When George Lucas founded the visual effects company named Industrial Lights And Magic (ILM), he hired a group of young model-makers to build the vehicles designed by model-makers Ralph McQuarrie and Joe Johnston for Star Wars. Supervisor Steve Gawley has been with ILM since it was formed in 1975, and has helped to create more than 40 films. Steve says, "Throughout the years, we have built trains, planes, automobiles, spaceships, creatures, and everything in between. Additionally, we can help the directors of various projects see things in 3-D by providing maquettes [concept models] before they are realized in digital form."
Shooting Stop-Motion Models
Stop-motion animation is the process of filming models one frame at a time, with constant adjustments to the model being made for each frame to create the illusion of motion when the film is played at normal speed. The Imperial AT-ATs in The Empire Strikes Back were created by John Berg and Tom St. Amand from concept sketches by Joe Johnston. For the prototype, Berg created moving moving parts that included small squared-off pistons in the upper legs, which made the AT-ATs appear more mechanically operational.
Special-creature designer Stuart Freeborn sculpted the foam latex puppet for Yoda for V, and engineered the mechanisms to control its eyes, mouth, and ears. The aged Jedi Master was brought to life by puppeteer Frank Oz, who also supplied his voice. For the prequel trilogy, Yoda, like many other Star Wars characters, was brought to life by CG and puppets were no longer used by Lucasfilm.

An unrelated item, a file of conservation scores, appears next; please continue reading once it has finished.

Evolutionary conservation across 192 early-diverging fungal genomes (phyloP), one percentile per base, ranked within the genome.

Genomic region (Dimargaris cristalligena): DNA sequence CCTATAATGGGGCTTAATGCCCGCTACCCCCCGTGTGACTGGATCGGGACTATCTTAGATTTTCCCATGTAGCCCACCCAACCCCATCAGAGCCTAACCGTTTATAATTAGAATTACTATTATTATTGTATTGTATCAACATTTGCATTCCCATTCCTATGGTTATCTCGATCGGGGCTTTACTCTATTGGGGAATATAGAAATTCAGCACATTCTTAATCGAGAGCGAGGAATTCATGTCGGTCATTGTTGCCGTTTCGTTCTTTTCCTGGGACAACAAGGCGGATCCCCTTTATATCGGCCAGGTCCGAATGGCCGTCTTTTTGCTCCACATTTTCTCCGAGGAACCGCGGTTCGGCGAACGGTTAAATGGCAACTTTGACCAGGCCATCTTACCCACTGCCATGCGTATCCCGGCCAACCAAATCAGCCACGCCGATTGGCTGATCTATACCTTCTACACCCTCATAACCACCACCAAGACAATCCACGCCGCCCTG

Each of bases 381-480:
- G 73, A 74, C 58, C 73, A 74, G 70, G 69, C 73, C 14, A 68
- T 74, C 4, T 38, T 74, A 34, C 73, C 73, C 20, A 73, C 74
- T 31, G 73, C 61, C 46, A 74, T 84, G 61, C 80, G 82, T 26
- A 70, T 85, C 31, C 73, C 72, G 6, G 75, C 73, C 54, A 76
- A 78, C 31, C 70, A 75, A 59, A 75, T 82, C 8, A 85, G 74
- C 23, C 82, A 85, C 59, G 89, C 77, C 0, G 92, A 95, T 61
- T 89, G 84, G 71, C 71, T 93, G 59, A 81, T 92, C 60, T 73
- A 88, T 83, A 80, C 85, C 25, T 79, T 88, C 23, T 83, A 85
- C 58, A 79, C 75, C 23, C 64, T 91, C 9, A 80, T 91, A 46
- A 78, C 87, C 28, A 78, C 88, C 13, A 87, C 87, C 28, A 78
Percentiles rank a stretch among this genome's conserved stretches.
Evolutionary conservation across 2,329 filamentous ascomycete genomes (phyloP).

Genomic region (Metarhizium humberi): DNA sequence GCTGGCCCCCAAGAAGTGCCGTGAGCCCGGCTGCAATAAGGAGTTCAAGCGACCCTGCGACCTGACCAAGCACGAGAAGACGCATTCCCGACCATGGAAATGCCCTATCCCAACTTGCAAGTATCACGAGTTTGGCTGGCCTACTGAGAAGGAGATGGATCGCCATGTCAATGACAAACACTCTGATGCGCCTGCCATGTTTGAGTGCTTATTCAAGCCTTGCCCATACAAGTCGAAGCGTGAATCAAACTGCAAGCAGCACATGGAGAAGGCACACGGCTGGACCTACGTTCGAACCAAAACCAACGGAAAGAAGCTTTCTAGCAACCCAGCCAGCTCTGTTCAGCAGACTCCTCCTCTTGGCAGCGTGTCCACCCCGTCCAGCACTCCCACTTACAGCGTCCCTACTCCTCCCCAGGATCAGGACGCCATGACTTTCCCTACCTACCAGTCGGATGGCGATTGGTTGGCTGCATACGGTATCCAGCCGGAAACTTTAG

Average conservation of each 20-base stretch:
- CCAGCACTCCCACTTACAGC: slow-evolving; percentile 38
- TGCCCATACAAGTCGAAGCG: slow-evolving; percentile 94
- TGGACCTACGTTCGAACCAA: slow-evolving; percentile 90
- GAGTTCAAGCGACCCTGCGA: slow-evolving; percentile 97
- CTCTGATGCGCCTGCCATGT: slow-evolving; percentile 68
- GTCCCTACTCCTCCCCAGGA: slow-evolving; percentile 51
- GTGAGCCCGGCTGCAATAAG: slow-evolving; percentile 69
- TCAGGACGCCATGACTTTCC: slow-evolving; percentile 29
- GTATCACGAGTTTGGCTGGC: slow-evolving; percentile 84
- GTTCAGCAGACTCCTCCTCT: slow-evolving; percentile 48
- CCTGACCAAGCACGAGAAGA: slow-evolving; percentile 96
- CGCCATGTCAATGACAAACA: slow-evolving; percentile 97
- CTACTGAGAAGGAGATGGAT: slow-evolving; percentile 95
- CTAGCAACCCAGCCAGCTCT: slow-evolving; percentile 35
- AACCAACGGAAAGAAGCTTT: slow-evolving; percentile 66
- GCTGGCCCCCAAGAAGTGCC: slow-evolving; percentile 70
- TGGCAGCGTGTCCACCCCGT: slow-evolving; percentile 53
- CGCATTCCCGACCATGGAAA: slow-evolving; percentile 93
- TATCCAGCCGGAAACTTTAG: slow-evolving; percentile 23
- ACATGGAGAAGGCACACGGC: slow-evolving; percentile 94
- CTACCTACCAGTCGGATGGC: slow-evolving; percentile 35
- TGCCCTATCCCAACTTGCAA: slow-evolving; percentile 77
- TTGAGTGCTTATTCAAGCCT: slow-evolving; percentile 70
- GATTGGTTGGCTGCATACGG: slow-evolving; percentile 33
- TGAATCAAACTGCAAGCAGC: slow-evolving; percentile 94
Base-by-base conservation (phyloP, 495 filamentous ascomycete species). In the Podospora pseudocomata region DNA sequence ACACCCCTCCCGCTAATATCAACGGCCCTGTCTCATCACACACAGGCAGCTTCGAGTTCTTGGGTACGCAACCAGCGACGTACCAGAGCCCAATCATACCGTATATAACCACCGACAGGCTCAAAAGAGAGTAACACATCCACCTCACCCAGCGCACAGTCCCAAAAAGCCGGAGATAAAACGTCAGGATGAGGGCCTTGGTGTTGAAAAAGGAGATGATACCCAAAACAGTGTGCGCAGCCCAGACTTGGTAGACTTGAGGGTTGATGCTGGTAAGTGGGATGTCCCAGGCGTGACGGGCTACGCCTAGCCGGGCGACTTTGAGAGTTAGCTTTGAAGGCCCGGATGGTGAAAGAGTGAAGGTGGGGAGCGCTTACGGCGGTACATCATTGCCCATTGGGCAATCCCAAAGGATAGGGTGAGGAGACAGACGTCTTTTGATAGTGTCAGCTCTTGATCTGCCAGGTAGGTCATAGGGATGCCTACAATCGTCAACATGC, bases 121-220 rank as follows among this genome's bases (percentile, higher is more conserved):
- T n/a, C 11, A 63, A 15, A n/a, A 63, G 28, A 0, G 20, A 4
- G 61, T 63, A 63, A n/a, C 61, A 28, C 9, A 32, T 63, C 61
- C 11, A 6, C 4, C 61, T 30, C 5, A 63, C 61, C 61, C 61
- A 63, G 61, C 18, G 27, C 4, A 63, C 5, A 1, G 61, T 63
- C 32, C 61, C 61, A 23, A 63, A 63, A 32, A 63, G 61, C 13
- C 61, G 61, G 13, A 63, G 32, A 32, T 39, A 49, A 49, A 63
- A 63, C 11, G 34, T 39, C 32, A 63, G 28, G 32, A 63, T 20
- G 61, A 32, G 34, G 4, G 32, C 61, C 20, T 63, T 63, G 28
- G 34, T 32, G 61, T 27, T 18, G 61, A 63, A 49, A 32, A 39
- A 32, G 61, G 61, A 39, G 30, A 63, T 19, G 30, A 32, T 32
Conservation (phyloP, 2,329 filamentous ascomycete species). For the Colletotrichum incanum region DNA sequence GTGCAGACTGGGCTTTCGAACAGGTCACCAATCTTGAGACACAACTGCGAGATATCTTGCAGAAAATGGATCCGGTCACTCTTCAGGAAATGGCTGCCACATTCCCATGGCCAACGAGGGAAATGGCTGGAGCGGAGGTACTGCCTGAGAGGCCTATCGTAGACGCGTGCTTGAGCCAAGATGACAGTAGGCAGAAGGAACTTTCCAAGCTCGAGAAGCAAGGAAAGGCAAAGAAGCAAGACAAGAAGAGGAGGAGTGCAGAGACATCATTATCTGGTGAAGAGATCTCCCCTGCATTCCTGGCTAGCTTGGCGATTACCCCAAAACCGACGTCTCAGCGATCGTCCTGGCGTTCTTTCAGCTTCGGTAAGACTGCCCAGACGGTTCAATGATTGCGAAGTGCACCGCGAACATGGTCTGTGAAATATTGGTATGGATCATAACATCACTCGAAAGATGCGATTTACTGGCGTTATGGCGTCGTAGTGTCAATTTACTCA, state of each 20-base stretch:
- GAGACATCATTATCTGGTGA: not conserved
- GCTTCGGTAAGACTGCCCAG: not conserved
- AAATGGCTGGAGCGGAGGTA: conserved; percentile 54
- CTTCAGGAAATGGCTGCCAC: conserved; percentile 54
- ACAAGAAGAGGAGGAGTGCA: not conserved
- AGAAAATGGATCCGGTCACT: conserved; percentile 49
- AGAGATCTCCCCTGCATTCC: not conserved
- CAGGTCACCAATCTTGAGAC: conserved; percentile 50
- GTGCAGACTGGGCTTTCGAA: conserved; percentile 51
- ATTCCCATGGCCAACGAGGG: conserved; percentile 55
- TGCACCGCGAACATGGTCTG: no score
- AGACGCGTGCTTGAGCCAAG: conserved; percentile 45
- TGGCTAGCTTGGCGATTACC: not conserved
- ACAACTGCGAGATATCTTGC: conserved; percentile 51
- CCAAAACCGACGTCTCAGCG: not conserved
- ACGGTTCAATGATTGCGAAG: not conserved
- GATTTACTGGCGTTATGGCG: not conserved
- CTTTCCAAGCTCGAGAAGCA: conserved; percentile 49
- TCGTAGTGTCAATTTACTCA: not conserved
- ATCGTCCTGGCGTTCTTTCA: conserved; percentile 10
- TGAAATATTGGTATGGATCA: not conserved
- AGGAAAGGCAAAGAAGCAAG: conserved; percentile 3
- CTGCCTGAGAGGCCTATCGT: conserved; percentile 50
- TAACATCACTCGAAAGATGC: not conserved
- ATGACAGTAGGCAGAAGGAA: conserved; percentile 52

Working by concept sketches by Edwin Natividad, Micheal P. Murnane of the Skywalker Ranch concept art department worked with Sculpey, a clay-like compound, to create a preproduction concept model of Zam Wesell. "Some people see a drawing differently," notes Micheal, "but when you hand over a 3-D model, you won't have to explain much. It helps to talk on the same level." The maquette served as the basis for the wardrobe department's final costume for Zam.
Luke Skywalker's landspeeder was a full-scale mechanical prop made for A New Hope. Built in England, one version of the landspeeder was a 3-wheeled motorized vehicle, which was used for location shots in Africa. Later it was shipped to California for further shots in Death Valley.
To create the rancor monster for Return Of The Jedi, creature designer Phil Tippett used a 2-foot rod puppet, made of foam and rubber. It was controlled by 3 puppeteers.
Used as a visual guide for set builders, set models also create the positions for the cameras and actors. The production art department maquette for the Yavin 4 hangar in A New Hope was made of paper and cardboard.
Revenge Of The Sith features the largest miniature ever built for a Star Wars film: the volcanic planet Mustafar. Visual effects supervisors John Knoll and Roger Guyett worked with the ILM model shop, led by Brian Gernand, to film the miniature. The shoot incorporated the food-processing element methycel for lava.